Process Music is available direct from the publisher Onomatopee Projects in the Netherlands. In September, it will be available in the U.S. from Distributed Art Press, Amazon, and other on line booksellers (including Target!).
“Process music” refers to print media and the intentions behind design activity. It is interested in visual culture, providing deeper readings and close viewings of graphic design artifacts and activity, frequently examined through the lens of music. Employing a range of narrative voices, the works combine academic rigor with the accessibility of popular forms like music journalism.
Process Music: songs, stories, and studies of graphic culture is my second book collection of writings and published by Onomatopee Projects. The new book gathers over 40 pieces primarily from the past decade, with reprinted works first appearing in forums like Emigre, Eye, Print, Idea, Modes of Criticism, Design Observer, Speak Up, and Voice: AIGA Journal of Graphic Design. Others are texts of lectures and presentations, have appeared on my blog or elsewhere online, or are original to this collection. Many are unavailable or hard (and expensive) to find. The book also features a prelude composed by AIGA Design Medalist and Design Matters host Debbie Millman.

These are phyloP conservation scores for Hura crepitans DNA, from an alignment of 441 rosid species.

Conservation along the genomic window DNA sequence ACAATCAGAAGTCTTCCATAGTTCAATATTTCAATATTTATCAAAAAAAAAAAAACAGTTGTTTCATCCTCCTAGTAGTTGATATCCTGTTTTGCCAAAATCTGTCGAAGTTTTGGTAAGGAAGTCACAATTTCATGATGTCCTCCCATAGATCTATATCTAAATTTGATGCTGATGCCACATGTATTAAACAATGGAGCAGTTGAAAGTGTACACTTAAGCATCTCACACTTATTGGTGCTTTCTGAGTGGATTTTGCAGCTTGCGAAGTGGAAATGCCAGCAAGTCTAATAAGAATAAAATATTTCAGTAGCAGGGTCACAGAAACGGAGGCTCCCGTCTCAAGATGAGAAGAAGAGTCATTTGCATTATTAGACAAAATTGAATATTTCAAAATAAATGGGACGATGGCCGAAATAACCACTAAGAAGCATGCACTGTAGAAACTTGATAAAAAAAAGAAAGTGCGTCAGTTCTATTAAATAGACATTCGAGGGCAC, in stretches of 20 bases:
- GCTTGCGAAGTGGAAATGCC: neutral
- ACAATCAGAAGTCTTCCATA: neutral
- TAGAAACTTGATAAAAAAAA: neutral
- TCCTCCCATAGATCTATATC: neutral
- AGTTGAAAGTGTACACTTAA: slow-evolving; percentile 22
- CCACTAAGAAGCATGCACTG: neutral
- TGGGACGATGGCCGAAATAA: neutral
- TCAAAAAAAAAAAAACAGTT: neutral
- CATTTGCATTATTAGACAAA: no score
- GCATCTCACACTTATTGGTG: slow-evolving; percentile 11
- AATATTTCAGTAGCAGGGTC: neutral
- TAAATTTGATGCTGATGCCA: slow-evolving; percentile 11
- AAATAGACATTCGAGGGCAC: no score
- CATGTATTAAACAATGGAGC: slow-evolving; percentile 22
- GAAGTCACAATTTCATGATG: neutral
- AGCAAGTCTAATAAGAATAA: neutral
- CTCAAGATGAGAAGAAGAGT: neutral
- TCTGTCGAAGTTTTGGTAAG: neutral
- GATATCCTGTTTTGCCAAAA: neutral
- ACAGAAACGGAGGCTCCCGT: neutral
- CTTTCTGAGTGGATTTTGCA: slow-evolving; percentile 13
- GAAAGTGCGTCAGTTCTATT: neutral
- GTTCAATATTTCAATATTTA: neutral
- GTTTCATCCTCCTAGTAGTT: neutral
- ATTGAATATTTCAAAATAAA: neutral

The book is organized in four sections and a coda: “Blues in CMYK” contains short essays that focus on concepts and topics in graphic design, such as the practice, limits, and potential of design criticism; different aspects of design education; the importance of metaphor and cross-disciplinary inspiration; inclusivity and responsibility in design; the proper context of digital technology; authenticity; the influence of religious faith on design activity, and more.
“Interlude with Designers” presents appreciations of famed and upstart individuals in the discipline, including Barney Bubbles, Paul Rand, William Addison Dwiggins, Jacqueline Casey, Paula Scher, Vaughan Oliver, Martin Venezky, illustrator Mark Andresen, and design activist Andrew Breitenberg.
“Omnigraphy” has expanded reviews and studies on graphic design and music works, performers and practitioners. Figures covered include Josef-Müller Brockmann, Rudy VanderLans and Zuzana Licko/Emigre, Elliott Earls, Stefan Sagmeister, Hipgnosis, Fuel, and the musicians Van Dyke Parks, and British band Cornershop. Artifacts examined include books, interactive projects, typefaces, independent and mass market magazines, posters, and record albums.